Open flames do not just cause smoke. Often, women and children suffer severe injuries and burns from open cooking fires. Image by Nathalie Bertrams. Malawi, 2017.

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Jacqueline, a two-year-old girl, has just come out of surgery. She suffered severe burns when a pot of boiling liquid fell over her small body. Image by Nathalie Bertrams. Malawi, 2017.

Jacqueline, a two-year-old girl, has just come out of surgery. She suffered severe burns when a pot of boiling liquid fell over her small body. Image by Nathalie Bertrams. Malawi, 2017.

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Mary, who suffers from epilepsy, fell into an open fire when she had a fit. The Kamuzu Central Hospital in Lilongwe, where she is currently undergoing treatment, has one of the few functioning burn’s units in the country. Image by Nathalie Bertrams. Malawi, 2017.

Mary, who suffers from epilepsy, fell into an open fire when she had a fit. The Kamuzu Central Hospital in Lilongwe, where she is currently undergoing treatment, has one of the few functioning burn’s units in the country. Image by Nathalie Bertrams. Malawi, 2017.

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Isaac Salima produces the "Chitetezo Mbaula", an improved but at the same time affordable cook stove made out of clay. Most customers are non-governmental organizations. Image by Nathalie Bertrams. Malawi, 2017.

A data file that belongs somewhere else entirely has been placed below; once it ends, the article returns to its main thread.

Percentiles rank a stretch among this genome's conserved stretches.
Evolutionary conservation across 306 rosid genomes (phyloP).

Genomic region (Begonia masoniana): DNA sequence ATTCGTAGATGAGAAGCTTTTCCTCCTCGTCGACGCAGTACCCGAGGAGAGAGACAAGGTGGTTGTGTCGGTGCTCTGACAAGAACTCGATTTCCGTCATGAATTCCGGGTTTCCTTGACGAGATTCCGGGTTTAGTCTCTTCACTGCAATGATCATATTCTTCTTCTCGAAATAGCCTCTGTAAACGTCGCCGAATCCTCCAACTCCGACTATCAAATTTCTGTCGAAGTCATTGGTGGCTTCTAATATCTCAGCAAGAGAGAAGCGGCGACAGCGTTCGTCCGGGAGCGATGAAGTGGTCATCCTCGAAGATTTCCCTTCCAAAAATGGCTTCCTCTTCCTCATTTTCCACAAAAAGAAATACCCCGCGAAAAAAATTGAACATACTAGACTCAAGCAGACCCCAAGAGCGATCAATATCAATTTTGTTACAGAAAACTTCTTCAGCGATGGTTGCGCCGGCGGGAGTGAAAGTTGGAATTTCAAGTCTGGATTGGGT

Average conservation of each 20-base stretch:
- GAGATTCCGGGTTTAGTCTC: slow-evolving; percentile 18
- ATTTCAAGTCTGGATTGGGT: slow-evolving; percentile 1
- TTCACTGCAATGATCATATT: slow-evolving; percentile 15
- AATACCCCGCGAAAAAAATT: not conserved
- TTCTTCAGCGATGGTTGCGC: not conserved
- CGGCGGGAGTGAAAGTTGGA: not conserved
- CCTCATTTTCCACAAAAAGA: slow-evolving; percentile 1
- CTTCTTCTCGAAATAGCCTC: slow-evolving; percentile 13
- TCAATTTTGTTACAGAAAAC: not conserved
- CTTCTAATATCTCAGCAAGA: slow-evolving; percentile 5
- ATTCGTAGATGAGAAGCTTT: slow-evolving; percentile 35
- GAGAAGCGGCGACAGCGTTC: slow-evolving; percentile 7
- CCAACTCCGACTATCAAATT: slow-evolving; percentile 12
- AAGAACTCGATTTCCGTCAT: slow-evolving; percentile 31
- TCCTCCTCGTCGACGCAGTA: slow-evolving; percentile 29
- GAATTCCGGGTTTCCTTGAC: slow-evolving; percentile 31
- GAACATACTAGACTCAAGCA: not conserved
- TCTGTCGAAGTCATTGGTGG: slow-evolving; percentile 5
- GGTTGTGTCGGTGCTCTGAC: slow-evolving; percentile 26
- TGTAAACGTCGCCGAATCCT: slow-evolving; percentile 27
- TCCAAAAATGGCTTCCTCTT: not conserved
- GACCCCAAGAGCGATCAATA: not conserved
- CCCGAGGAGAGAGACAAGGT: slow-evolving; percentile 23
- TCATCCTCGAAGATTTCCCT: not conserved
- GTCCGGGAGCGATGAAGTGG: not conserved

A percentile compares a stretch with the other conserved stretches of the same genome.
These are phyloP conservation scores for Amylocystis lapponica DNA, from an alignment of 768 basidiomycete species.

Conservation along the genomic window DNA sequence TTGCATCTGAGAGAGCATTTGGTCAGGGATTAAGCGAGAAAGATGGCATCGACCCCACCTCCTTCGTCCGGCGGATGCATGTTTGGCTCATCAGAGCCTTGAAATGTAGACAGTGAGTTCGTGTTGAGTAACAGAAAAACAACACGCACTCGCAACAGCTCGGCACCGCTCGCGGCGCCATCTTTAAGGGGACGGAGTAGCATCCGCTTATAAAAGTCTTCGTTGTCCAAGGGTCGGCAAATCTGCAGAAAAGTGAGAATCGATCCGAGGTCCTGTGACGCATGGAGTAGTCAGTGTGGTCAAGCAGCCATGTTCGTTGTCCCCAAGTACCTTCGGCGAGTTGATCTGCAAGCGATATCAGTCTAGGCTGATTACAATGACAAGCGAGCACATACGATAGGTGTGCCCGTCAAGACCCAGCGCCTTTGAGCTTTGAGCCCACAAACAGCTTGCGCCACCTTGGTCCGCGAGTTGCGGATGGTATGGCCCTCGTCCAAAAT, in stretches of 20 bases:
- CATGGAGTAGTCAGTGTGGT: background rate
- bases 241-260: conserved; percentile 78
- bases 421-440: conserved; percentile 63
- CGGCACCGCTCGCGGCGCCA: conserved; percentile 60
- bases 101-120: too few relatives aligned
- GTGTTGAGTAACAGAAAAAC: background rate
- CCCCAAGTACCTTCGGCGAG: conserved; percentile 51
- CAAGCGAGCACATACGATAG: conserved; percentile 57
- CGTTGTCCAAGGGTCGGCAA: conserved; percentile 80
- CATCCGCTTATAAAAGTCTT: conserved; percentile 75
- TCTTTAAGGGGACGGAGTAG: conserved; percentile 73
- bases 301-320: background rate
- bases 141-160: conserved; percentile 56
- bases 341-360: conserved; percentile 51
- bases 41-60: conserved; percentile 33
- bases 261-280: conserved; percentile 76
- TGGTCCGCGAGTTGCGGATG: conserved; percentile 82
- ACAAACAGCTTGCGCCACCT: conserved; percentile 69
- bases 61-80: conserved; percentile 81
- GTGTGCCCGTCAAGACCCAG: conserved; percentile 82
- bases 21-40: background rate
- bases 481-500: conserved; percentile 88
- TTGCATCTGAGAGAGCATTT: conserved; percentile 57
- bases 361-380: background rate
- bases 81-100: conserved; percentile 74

Isaac Salima produces the "Chitetezo Mbaula", an improved but at the same time affordable cook stove made out of clay. Most customers are non-governmental organizations. Image by Nathalie Bertrams. Malawi, 2017.

It is hot and humid. Vanessa Chirwa coughs. She sits on a wooden bench in the shadow of a mango tree, a fire in front of her. Now and then she lifts the lid of the pot and stirs the simmering sauce. "I have a headache and my eyes are watering. I have to cough and get a burning sensation in my lungs." She points to her chest. "The pain sits here, sometimes I gasp for a breath." All her neighbours know the stabbing chest pain. "This is tradition: as a woman, you have that pain." They rarely go to the doctor. "It's just normal."

The smoke of cooking fires makes Malawi’s women and children sick. According to the WHO, 13,000 of the deaths in the country are directly caused by unclean cooking. Lower respiratory infections are the second most common cause of death amongst the population in Malawi. But the Ministry of Health prioritizes malaria, TB and HIV/AIDS.

Similar to cigarette smoke, soot particles and toxic substances from cooking smoke penetrate the respiratory tract. The pulmonary function is reduced, susceptibility to infection is increased; the smoke can lead to asthma, bronchitis, cancer and chronic heart and lung diseases.

It is a massive problem since around 98 percent of the population cooks with biomass fuel. "Improved" cookers that burn more energy-efficient than open fires could provide a solution: they can save up to 60 percent of wood. In addition, there are less harmful emissions and gases during cooking--it smokes less.

In Malawi, the National Cook Stove Steering Committee hopes to spread clean and efficient stoves in two million homes by 2020. Not an easy goal, however. Some can’t afford a stove; some don’t think it functional or desirable. For Malawi's women, clean cooking stoves are not the "leap into the better future" they had hoped for.

The German version of this article can be accessed here.